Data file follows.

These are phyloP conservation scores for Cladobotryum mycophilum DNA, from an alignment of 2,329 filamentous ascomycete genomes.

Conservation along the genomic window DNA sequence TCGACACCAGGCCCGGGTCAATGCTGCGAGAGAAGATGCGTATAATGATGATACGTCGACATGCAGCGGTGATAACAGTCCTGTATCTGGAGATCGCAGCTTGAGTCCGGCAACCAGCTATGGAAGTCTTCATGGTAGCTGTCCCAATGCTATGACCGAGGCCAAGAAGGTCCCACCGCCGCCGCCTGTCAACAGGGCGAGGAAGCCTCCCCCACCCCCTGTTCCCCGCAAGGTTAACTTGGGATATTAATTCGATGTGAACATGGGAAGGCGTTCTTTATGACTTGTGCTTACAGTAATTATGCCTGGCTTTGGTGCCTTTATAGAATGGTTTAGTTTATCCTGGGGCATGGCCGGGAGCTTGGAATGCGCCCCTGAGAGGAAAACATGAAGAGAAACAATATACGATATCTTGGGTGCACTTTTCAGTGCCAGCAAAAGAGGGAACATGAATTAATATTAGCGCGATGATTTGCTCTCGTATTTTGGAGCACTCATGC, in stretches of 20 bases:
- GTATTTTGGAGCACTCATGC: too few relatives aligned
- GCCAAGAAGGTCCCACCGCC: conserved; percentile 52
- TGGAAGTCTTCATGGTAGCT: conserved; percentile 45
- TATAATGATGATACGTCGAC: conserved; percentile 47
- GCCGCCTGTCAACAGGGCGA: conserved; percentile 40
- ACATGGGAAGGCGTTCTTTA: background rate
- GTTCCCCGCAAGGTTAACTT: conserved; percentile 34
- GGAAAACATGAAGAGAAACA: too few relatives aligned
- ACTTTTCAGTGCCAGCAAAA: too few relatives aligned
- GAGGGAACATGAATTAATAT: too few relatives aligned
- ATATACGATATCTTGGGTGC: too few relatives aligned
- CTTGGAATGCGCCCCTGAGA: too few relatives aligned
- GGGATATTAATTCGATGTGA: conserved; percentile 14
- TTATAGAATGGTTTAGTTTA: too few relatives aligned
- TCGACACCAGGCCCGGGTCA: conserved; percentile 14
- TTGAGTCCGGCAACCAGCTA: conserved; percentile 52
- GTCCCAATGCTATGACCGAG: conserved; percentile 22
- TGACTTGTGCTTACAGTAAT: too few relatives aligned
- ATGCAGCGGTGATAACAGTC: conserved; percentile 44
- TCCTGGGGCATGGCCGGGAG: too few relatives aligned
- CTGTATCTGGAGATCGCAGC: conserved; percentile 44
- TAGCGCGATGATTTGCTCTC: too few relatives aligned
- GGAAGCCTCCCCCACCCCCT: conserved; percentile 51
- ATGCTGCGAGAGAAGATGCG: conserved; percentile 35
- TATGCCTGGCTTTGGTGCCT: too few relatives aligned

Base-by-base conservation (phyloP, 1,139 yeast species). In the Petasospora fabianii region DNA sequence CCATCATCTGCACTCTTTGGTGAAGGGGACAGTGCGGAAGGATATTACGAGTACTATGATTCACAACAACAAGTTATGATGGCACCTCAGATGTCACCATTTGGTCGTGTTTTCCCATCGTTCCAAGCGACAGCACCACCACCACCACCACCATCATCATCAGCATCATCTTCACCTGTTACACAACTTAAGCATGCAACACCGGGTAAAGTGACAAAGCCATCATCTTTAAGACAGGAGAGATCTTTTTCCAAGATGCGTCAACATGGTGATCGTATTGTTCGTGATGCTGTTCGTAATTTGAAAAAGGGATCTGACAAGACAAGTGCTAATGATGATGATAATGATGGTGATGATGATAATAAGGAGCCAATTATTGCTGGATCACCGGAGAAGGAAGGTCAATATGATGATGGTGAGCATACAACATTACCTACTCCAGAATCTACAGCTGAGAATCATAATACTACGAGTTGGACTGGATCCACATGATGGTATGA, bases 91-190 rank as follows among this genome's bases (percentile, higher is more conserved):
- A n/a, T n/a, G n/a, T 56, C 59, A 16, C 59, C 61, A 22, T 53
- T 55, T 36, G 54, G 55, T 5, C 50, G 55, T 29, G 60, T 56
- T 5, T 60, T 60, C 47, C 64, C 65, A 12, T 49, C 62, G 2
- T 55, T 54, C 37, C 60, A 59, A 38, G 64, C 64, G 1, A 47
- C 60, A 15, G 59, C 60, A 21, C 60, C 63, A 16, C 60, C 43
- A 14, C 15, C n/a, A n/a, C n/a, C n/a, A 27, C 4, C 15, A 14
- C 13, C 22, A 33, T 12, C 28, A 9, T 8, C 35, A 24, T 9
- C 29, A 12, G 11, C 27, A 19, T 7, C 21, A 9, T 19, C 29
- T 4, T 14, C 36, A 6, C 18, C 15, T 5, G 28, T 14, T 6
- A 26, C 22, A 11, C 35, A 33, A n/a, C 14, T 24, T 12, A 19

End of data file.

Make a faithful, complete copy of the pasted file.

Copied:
These are phyloP conservation scores for Cladobotryum mycophilum DNA, from an alignment of 2,329 filamentous ascomycete genomes.

Conservation along the genomic window DNA sequence TCGACACCAGGCCCGGGTCAATGCTGCGAGAGAAGATGCGTATAATGATGATACGTCGACATGCAGCGGTGATAACAGTCCTGTATCTGGAGATCGCAGCTTGAGTCCGGCAACCAGCTATGGAAGTCTTCATGGTAGCTGTCCCAATGCTATGACCGAGGCCAAGAAGGTCCCACCGCCGCCGCCTGTCAACAGGGCGAGGAAGCCTCCCCCACCCCCTGTTCCCCGCAAGGTTAACTTGGGATATTAATTCGATGTGAACATGGGAAGGCGTTCTTTATGACTTGTGCTTACAGTAATTATGCCTGGCTTTGGTGCCTTTATAGAATGGTTTAGTTTATCCTGGGGCATGGCCGGGAGCTTGGAATGCGCCCCTGAGAGGAAAACATGAAGAGAAACAATATACGATATCTTGGGTGCACTTTTCAGTGCCAGCAAAAGAGGGAACATGAATTAATATTAGCGCGATGATTTGCTCTCGTATTTTGGAGCACTCATGC, in stretches of 20 bases:
- GTATTTTGGAGCACTCATGC: too few relatives aligned
- GCCAAGAAGGTCCCACCGCC: conserved; percentile 52
- TGGAAGTCTTCATGGTAGCT: conserved; percentile 45
- TATAATGATGATACGTCGAC: conserved; percentile 47
- GCCGCCTGTCAACAGGGCGA: conserved; percentile 40
- ACATGGGAAGGCGTTCTTTA: background rate
- GTTCCCCGCAAGGTTAACTT: conserved; percentile 34
- GGAAAACATGAAGAGAAACA: too few relatives aligned
- ACTTTTCAGTGCCAGCAAAA: too few relatives aligned
- GAGGGAACATGAATTAATAT: too few relatives aligned
- ATATACGATATCTTGGGTGC: too few relatives aligned
- CTTGGAATGCGCCCCTGAGA: too few relatives aligned
- GGGATATTAATTCGATGTGA: conserved; percentile 14
- TTATAGAATGGTTTAGTTTA: too few relatives aligned
- TCGACACCAGGCCCGGGTCA: conserved; percentile 14
- TTGAGTCCGGCAACCAGCTA: conserved; percentile 52
- GTCCCAATGCTATGACCGAG: conserved; percentile 22
- TGACTTGTGCTTACAGTAAT: too few relatives aligned
- ATGCAGCGGTGATAACAGTC: conserved; percentile 44
- TCCTGGGGCATGGCCGGGAG: too few relatives aligned
- CTGTATCTGGAGATCGCAGC: conserved; percentile 44
- TAGCGCGATGATTTGCTCTC: too few relatives aligned
- GGAAGCCTCCCCCACCCCCT: conserved; percentile 51
- ATGCTGCGAGAGAAGATGCG: conserved; percentile 35
- TATGCCTGGCTTTGGTGCCT: too few relatives aligned

Base-by-base conservation (phyloP, 1,139 yeast species). In the Petasospora fabianii region DNA sequence CCATCATCTGCACTCTTTGGTGAAGGGGACAGTGCGGAAGGATATTACGAGTACTATGATTCACAACAACAAGTTATGATGGCACCTCAGATGTCACCATTTGGTCGTGTTTTCCCATCGTTCCAAGCGACAGCACCACCACCACCACCACCATCATCATCAGCATCATCTTCACCTGTTACACAACTTAAGCATGCAACACCGGGTAAAGTGACAAAGCCATCATCTTTAAGACAGGAGAGATCTTTTTCCAAGATGCGTCAACATGGTGATCGTATTGTTCGTGATGCTGTTCGTAATTTGAAAAAGGGATCTGACAAGACAAGTGCTAATGATGATGATAATGATGGTGATGATGATAATAAGGAGCCAATTATTGCTGGATCACCGGAGAAGGAAGGTCAATATGATGATGGTGAGCATACAACATTACCTACTCCAGAATCTACAGCTGAGAATCATAATACTACGAGTTGGACTGGATCCACATGATGGTATGA, bases 91-190 rank as follows among this genome's bases (percentile, higher is more conserved):
- A n/a, T n/a, G n/a, T 56, C 59, A 16, C 59, C 61, A 22, T 53
- T 55, T 36, G 54, G 55, T 5, C 50, G 55, T 29, G 60, T 56
- T 5, T 60, T 60, C 47, C 64, C 65, A 12, T 49, C 62, G 2
- T 55, T 54, C 37, C 60, A 59, A 38, G 64, C 64, G 1, A 47
- C 60, A 15, G 59, C 60, A 21, C 60, C 63, A 16, C 60, C 43
- A 14, C 15, C n/a, A n/a, C n/a, C n/a, A 27, C 4, C 15, A 14
- C 13, C 22, A 33, T 12, C 28, A 9, T 8, C 35, A 24, T 9
- C 29, A 12, G 11, C 27, A 19, T 7, C 21, A 9, T 19, C 29
- T 4, T 14, C 36, A 6, C 18, C 15, T 5, G 28, T 14, T 6
- A 26, C 22, A 11, C 35, A 33, A n/a, C 14, T 24, T 12, A 19